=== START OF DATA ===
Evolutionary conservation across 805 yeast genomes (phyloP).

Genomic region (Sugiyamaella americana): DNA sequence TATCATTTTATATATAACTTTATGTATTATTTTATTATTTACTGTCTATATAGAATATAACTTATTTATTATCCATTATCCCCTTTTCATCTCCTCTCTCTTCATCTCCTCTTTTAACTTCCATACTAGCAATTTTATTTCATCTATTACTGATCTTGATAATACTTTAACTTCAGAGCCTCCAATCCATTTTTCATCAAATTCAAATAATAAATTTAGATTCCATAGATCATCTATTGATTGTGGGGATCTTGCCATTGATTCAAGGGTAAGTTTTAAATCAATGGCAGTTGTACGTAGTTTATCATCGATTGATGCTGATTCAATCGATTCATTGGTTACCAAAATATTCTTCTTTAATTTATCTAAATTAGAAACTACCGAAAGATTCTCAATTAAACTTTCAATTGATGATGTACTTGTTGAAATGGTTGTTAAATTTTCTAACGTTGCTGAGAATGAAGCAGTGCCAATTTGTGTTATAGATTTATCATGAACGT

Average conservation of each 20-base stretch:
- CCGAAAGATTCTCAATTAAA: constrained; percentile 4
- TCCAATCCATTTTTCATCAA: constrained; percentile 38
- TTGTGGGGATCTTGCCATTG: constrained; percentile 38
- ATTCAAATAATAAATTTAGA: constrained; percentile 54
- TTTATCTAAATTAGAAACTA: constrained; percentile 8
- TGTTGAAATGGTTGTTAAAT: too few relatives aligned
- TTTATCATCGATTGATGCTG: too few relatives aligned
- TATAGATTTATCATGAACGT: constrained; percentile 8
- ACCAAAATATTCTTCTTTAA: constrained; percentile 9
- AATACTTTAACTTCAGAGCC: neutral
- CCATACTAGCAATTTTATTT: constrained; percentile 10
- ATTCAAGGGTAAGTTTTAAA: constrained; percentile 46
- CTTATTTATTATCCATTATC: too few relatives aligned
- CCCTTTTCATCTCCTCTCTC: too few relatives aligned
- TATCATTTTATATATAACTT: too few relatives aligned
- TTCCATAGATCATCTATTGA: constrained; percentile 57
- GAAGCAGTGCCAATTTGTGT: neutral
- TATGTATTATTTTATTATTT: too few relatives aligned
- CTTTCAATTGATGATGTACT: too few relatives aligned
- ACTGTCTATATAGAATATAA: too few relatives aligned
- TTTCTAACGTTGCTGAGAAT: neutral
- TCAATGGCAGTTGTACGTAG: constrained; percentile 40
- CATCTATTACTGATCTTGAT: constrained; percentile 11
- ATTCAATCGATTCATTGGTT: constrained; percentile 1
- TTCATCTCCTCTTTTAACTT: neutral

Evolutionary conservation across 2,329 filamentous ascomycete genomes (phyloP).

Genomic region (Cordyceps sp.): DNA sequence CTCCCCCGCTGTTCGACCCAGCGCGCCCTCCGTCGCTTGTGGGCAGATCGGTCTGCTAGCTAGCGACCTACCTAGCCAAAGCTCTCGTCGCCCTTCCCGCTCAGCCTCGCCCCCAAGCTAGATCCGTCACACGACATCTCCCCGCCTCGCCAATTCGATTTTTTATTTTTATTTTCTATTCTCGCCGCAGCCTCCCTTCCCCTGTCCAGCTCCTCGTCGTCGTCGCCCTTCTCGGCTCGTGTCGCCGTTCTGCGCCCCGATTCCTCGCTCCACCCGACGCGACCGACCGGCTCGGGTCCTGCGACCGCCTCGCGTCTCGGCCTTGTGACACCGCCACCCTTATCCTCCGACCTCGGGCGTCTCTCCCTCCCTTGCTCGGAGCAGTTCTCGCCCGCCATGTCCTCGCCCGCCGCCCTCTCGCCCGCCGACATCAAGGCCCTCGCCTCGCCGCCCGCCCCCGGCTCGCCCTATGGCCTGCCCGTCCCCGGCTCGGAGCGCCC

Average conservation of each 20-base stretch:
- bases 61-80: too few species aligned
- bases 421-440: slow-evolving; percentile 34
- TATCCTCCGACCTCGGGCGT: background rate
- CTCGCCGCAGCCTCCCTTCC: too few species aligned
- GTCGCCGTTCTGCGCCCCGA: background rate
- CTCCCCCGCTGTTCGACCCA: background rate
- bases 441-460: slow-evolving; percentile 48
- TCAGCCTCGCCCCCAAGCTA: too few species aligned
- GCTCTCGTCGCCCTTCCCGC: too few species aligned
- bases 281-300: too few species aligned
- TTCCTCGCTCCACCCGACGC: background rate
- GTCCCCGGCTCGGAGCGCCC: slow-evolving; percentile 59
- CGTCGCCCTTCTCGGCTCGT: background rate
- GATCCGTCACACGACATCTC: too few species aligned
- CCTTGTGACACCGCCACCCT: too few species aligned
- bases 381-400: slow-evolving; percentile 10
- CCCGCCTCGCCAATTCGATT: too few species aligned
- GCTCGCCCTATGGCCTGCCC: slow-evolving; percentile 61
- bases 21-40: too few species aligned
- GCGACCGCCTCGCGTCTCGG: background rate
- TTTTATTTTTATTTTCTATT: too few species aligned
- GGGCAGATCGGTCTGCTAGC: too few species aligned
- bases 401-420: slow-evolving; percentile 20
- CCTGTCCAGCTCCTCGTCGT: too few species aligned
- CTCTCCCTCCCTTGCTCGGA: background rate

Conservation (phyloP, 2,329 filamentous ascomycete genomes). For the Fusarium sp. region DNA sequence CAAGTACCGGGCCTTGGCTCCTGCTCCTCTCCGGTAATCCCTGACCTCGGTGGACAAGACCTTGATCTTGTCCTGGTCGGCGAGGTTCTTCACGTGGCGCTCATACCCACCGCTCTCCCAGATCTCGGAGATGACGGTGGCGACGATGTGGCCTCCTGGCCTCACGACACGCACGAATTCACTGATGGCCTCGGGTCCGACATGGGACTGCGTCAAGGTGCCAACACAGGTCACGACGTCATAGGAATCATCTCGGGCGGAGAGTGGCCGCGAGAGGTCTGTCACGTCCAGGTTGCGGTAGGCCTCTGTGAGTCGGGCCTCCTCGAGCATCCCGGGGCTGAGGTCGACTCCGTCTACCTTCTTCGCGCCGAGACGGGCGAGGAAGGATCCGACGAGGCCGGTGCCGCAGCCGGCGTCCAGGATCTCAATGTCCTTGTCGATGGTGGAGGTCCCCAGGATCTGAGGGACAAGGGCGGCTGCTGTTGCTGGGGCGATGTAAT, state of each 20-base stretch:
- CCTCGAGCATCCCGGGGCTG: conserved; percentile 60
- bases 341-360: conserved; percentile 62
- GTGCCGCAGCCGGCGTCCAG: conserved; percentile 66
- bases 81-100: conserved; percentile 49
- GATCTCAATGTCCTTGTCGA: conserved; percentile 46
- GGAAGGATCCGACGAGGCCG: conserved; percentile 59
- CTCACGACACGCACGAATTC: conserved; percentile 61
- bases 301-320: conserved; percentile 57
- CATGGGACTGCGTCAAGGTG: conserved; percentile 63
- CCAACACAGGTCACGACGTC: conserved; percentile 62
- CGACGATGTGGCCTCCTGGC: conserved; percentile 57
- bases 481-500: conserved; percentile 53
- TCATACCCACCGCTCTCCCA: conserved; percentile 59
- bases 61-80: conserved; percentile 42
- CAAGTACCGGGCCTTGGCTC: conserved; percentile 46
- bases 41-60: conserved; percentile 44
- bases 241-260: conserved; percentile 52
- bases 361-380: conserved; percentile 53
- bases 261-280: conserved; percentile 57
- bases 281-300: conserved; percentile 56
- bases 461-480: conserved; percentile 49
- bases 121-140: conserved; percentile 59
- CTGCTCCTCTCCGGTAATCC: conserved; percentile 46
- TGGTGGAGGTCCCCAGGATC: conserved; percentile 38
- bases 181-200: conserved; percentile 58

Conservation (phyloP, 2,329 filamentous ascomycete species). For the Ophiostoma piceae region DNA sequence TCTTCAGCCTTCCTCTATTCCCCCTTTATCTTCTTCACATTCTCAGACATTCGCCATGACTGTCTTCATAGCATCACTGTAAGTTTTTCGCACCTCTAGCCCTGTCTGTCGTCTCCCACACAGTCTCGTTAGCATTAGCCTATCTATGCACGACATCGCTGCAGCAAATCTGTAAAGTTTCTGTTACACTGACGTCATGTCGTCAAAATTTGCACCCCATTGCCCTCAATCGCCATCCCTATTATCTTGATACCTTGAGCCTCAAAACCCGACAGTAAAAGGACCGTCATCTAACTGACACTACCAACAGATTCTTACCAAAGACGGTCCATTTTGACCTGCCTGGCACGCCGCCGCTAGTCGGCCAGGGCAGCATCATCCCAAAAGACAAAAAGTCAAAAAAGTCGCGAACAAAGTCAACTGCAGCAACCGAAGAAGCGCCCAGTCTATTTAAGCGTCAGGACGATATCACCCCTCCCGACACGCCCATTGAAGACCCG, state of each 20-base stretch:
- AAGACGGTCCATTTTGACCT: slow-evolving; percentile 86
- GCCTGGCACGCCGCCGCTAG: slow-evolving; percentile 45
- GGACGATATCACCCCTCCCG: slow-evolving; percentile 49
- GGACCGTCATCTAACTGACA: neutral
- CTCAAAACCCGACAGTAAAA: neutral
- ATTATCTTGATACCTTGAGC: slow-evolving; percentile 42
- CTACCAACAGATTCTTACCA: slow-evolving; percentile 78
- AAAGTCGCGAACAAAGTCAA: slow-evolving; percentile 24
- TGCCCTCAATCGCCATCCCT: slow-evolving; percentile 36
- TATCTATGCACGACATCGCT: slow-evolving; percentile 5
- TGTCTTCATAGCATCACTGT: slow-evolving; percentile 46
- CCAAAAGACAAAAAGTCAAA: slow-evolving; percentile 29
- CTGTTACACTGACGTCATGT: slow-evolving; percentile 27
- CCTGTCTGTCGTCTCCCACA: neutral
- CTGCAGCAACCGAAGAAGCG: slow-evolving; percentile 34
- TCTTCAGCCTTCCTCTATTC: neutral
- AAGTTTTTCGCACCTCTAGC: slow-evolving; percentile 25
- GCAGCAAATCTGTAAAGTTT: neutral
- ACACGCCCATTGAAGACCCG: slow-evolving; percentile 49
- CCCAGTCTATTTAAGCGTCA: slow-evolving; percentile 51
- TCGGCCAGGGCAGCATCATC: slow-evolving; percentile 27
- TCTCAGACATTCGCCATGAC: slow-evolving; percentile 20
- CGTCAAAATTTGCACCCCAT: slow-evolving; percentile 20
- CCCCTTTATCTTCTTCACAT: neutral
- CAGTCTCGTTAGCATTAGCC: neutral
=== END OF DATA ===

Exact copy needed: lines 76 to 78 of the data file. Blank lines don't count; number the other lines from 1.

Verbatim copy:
- bases 261-280: conserved; percentile 57
- bases 281-300: conserved; percentile 56
- bases 461-480: conserved; percentile 49